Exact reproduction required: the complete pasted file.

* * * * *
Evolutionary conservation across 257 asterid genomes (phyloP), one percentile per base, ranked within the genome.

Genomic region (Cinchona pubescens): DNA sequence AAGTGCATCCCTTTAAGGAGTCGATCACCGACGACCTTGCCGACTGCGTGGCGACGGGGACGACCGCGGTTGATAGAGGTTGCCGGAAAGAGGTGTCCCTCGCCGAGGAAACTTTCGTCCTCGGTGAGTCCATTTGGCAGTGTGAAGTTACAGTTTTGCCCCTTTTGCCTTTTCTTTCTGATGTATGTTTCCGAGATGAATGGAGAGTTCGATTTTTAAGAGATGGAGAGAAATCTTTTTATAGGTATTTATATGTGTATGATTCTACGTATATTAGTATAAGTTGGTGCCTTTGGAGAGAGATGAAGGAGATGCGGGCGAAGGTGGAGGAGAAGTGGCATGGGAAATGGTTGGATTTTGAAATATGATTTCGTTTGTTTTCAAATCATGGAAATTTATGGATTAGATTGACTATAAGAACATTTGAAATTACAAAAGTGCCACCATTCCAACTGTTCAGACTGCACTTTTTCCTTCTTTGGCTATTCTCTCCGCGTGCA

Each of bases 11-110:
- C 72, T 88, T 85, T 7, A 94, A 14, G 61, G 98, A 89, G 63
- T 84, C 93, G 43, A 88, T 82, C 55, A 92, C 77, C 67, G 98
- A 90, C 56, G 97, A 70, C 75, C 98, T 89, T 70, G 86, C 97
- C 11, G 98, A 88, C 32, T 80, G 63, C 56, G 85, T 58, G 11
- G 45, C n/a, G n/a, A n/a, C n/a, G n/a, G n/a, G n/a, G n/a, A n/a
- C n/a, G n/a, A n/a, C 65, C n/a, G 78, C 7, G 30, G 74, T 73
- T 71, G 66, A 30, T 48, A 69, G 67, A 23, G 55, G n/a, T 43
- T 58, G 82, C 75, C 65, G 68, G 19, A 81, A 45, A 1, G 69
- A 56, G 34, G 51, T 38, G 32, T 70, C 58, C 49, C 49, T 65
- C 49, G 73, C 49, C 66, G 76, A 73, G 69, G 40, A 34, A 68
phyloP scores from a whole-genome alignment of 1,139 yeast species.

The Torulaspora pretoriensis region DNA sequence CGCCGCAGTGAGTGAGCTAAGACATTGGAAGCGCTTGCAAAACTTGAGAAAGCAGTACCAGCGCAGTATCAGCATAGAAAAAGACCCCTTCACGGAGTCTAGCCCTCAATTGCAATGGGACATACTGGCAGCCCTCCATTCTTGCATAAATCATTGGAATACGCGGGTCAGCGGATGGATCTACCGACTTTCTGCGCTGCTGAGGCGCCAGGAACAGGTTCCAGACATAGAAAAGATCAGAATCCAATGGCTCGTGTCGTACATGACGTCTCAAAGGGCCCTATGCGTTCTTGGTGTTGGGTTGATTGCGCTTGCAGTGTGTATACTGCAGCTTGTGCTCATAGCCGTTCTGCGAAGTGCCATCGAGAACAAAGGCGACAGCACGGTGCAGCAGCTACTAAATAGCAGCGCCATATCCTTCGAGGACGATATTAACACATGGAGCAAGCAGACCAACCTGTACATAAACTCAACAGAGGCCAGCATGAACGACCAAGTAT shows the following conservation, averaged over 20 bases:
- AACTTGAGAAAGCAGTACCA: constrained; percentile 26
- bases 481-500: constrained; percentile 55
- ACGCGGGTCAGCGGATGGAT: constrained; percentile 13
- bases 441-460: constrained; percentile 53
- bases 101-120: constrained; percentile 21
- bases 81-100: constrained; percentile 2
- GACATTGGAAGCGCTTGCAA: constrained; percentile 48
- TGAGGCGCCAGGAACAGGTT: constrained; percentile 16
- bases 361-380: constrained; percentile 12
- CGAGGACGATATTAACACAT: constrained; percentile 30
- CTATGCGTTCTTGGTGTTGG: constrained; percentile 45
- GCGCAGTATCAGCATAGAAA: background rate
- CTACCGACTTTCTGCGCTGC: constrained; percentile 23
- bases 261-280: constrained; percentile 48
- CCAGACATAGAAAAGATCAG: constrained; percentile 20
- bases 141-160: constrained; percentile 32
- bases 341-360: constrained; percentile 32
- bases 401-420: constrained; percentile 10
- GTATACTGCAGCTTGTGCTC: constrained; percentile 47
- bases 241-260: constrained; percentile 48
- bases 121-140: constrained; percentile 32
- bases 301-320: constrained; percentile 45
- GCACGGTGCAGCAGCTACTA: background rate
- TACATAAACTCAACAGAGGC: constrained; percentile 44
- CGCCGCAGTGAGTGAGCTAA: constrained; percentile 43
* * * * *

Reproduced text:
Evolutionary conservation across 257 asterid genomes (phyloP), one percentile per base, ranked within the genome.

Genomic region (Cinchona pubescens): DNA sequence AAGTGCATCCCTTTAAGGAGTCGATCACCGACGACCTTGCCGACTGCGTGGCGACGGGGACGACCGCGGTTGATAGAGGTTGCCGGAAAGAGGTGTCCCTCGCCGAGGAAACTTTCGTCCTCGGTGAGTCCATTTGGCAGTGTGAAGTTACAGTTTTGCCCCTTTTGCCTTTTCTTTCTGATGTATGTTTCCGAGATGAATGGAGAGTTCGATTTTTAAGAGATGGAGAGAAATCTTTTTATAGGTATTTATATGTGTATGATTCTACGTATATTAGTATAAGTTGGTGCCTTTGGAGAGAGATGAAGGAGATGCGGGCGAAGGTGGAGGAGAAGTGGCATGGGAAATGGTTGGATTTTGAAATATGATTTCGTTTGTTTTCAAATCATGGAAATTTATGGATTAGATTGACTATAAGAACATTTGAAATTACAAAAGTGCCACCATTCCAACTGTTCAGACTGCACTTTTTCCTTCTTTGGCTATTCTCTCCGCGTGCA

Each of bases 11-110:
- C 72, T 88, T 85, T 7, A 94, A 14, G 61, G 98, A 89, G 63
- T 84, C 93, G 43, A 88, T 82, C 55, A 92, C 77, C 67, G 98
- A 90, C 56, G 97, A 70, C 75, C 98, T 89, T 70, G 86, C 97
- C 11, G 98, A 88, C 32, T 80, G 63, C 56, G 85, T 58, G 11
- G 45, C n/a, G n/a, A n/a, C n/a, G n/a, G n/a, G n/a, G n/a, A n/a
- C n/a, G n/a, A n/a, C 65, C n/a, G 78, C 7, G 30, G 74, T 73
- T 71, G 66, A 30, T 48, A 69, G 67, A 23, G 55, G n/a, T 43
- T 58, G 82, C 75, C 65, G 68, G 19, A 81, A 45, A 1, G 69
- A 56, G 34, G 51, T 38, G 32, T 70, C 58, C 49, C 49, T 65
- C 49, G 73, C 49, C 66, G 76, A 73, G 69, G 40, A 34, A 68
phyloP scores from a whole-genome alignment of 1,139 yeast species.

The Torulaspora pretoriensis region DNA sequence CGCCGCAGTGAGTGAGCTAAGACATTGGAAGCGCTTGCAAAACTTGAGAAAGCAGTACCAGCGCAGTATCAGCATAGAAAAAGACCCCTTCACGGAGTCTAGCCCTCAATTGCAATGGGACATACTGGCAGCCCTCCATTCTTGCATAAATCATTGGAATACGCGGGTCAGCGGATGGATCTACCGACTTTCTGCGCTGCTGAGGCGCCAGGAACAGGTTCCAGACATAGAAAAGATCAGAATCCAATGGCTCGTGTCGTACATGACGTCTCAAAGGGCCCTATGCGTTCTTGGTGTTGGGTTGATTGCGCTTGCAGTGTGTATACTGCAGCTTGTGCTCATAGCCGTTCTGCGAAGTGCCATCGAGAACAAAGGCGACAGCACGGTGCAGCAGCTACTAAATAGCAGCGCCATATCCTTCGAGGACGATATTAACACATGGAGCAAGCAGACCAACCTGTACATAAACTCAACAGAGGCCAGCATGAACGACCAAGTAT shows the following conservation, averaged over 20 bases:
- AACTTGAGAAAGCAGTACCA: constrained; percentile 26
- bases 481-500: constrained; percentile 55
- ACGCGGGTCAGCGGATGGAT: constrained; percentile 13
- bases 441-460: constrained; percentile 53
- bases 101-120: constrained; percentile 21
- bases 81-100: constrained; percentile 2
- GACATTGGAAGCGCTTGCAA: constrained; percentile 48
- TGAGGCGCCAGGAACAGGTT: constrained; percentile 16
- bases 361-380: constrained; percentile 12
- CGAGGACGATATTAACACAT: constrained; percentile 30
- CTATGCGTTCTTGGTGTTGG: constrained; percentile 45
- GCGCAGTATCAGCATAGAAA: background rate
- CTACCGACTTTCTGCGCTGC: constrained; percentile 23
- bases 261-280: constrained; percentile 48
- CCAGACATAGAAAAGATCAG: constrained; percentile 20
- bases 141-160: constrained; percentile 32
- bases 341-360: constrained; percentile 32
- bases 401-420: constrained; percentile 10
- GTATACTGCAGCTTGTGCTC: constrained; percentile 47
- bases 241-260: constrained; percentile 48
- bases 121-140: constrained; percentile 32
- bases 301-320: constrained; percentile 45
- GCACGGTGCAGCAGCTACTA: background rate
- TACATAAACTCAACAGAGGC: constrained; percentile 44
- CGCCGCAGTGAGTGAGCTAA: constrained; percentile 43